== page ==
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Do You Know What Your Horse is Eating?

by Wyoming Livestock Roundup

By Amy K. McLean, UW Equine Extension Specialist/Lecturer

Many horse owners tend to keep their horses on small acreages – 20 acres or less – and oftentimes the amount of land on which the horses are kept is not enough to support the horse without supplying additional forage.

Typically, 45 acres per horse are recommended, so an owner with three horses would need 135 acres to support them. Considering that most owners do not have such acreage, it’s not that uncommon to find horses on small acreages grazing down the land where they are kept.  

Overgrazing on small acreage can lead to many problems, such as desertification, increased weed populations and the chance your horse may consume poisonous weeds. If you’re a horse owner keeping horses on a small acreage, it’s important to avoid overgrazing your property by supplying additional hay and/or grain to your horse to prevent them from consuming deadly plants.

There are varieties of toxic plants that can be found in your horse’s environment. To learn more about identifying and controlling invasive weeds that may also be deadly to your horse, contact your local extension office. You can also find additional information on this USDA website about poisonous plants at

Some plants, such as Russian knapweed, houndstongue, yellow starthistle or sage, are extremely dangerous to your horse. Other varieties of weeds that are poisonous and can lead to selenium accumulation or toxicosis include gum weed, penstemon, prince’s plum and milkvetch, to list just a few. High levels of selenium in a horse’s diet can lead to hoof problems. The selenium will replace sulfur, which is needed by keratin, a primary protein in the hoof, and can lead to cracking, sloughing off of hooves and lameness.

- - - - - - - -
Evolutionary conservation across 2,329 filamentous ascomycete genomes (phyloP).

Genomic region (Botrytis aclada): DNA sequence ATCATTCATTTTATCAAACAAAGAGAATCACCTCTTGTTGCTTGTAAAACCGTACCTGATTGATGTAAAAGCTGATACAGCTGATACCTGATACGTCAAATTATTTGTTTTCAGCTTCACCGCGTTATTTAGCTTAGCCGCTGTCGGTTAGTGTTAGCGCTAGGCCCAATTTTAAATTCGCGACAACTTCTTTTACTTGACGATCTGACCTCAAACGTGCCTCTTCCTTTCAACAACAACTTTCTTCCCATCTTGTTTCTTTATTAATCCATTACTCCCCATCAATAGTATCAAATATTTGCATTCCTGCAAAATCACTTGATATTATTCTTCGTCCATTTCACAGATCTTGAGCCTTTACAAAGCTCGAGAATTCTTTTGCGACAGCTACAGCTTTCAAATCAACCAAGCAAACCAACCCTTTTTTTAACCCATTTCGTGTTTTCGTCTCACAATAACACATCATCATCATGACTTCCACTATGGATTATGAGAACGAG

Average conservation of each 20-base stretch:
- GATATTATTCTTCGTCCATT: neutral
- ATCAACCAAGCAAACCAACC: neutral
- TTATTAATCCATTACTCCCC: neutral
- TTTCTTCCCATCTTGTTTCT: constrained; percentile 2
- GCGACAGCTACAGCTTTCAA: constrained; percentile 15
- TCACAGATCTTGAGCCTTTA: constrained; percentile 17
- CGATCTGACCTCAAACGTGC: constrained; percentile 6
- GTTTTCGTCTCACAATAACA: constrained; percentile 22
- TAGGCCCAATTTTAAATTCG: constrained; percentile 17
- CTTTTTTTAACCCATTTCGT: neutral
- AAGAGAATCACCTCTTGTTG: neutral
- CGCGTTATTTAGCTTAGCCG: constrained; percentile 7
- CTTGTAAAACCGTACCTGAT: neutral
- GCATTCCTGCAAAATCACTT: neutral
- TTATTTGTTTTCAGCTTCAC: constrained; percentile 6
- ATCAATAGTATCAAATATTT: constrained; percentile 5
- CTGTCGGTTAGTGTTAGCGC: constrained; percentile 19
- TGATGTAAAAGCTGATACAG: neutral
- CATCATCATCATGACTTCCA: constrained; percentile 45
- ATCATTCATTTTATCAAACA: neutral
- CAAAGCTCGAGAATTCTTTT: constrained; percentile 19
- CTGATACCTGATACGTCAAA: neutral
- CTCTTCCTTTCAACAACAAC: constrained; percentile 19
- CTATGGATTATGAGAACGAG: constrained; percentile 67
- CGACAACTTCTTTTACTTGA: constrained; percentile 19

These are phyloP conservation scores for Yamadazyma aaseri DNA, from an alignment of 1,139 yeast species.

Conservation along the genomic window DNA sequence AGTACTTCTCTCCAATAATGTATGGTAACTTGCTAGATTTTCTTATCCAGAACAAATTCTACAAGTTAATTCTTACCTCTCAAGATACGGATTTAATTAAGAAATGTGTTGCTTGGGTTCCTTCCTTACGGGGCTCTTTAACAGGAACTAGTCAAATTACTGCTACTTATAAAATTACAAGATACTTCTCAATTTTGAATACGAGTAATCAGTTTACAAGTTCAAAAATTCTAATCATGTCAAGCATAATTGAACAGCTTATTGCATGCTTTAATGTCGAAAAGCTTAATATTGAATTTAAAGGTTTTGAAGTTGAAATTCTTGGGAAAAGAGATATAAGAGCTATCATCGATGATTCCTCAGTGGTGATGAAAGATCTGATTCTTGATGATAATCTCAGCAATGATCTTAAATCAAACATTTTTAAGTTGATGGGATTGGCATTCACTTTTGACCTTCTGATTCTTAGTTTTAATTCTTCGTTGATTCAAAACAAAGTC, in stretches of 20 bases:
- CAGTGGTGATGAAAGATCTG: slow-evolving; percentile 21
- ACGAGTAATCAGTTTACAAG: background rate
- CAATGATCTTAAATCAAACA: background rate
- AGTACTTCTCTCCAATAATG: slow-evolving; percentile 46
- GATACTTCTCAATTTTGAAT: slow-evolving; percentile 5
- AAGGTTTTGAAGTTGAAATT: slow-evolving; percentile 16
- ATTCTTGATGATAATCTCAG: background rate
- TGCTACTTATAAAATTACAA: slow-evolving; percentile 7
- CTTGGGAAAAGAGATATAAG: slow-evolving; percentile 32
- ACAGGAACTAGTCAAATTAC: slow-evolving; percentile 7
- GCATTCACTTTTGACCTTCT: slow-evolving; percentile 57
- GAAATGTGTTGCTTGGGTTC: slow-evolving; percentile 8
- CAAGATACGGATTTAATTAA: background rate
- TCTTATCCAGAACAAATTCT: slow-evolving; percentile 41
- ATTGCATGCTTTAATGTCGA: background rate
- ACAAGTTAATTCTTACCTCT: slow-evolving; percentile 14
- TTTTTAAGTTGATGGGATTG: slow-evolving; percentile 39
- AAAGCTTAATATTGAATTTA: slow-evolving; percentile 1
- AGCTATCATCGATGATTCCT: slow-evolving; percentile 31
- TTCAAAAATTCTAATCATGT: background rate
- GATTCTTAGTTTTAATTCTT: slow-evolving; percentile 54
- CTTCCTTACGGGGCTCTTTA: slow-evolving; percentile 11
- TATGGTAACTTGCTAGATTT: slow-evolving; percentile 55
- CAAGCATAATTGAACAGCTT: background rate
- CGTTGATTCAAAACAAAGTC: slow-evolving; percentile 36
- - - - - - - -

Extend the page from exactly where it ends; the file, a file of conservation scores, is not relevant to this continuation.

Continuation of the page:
Other poisonous plants can cause liver damage and failure, problems with skin sensitivities and/or colic. Some plants have low levels of toxin and will have to be eaten over a long period of time before necrosis of the liver develops and leads to death, while some can be consumed just once and cause death. Such deadly plants include water hemlock and nightshade. If your horse suddenly dies, it’s never a bad idea to consider having a necropsy done so you can better pinpoint the cause of death and hopefully prevent it from occurring in the future.

How can one prevent such devastating outcomes with their horses? The most effective method is prevention, and being proactive versus reactive. Prevent your horse from consuming toxic plants by not overgrazing pastures, considering rotating pastures, supplying additional forage when needed, properly identifying toxic weeds, removing the weeds and cultivating plants that provide a source of good nutrition for your horse.

If you follow these three steps: 1) proper identification, 2) good weed control and 3) good pasture management, you should be able to decrease the chances of your four-legged friend ingesting a deadly plant.

For more information on toxic plants and pasture management, contact your local extension office. Also, consider attending a workshop on Healthy Horses and Pasture coming to a location near you that will discuss such management issues more in depth.

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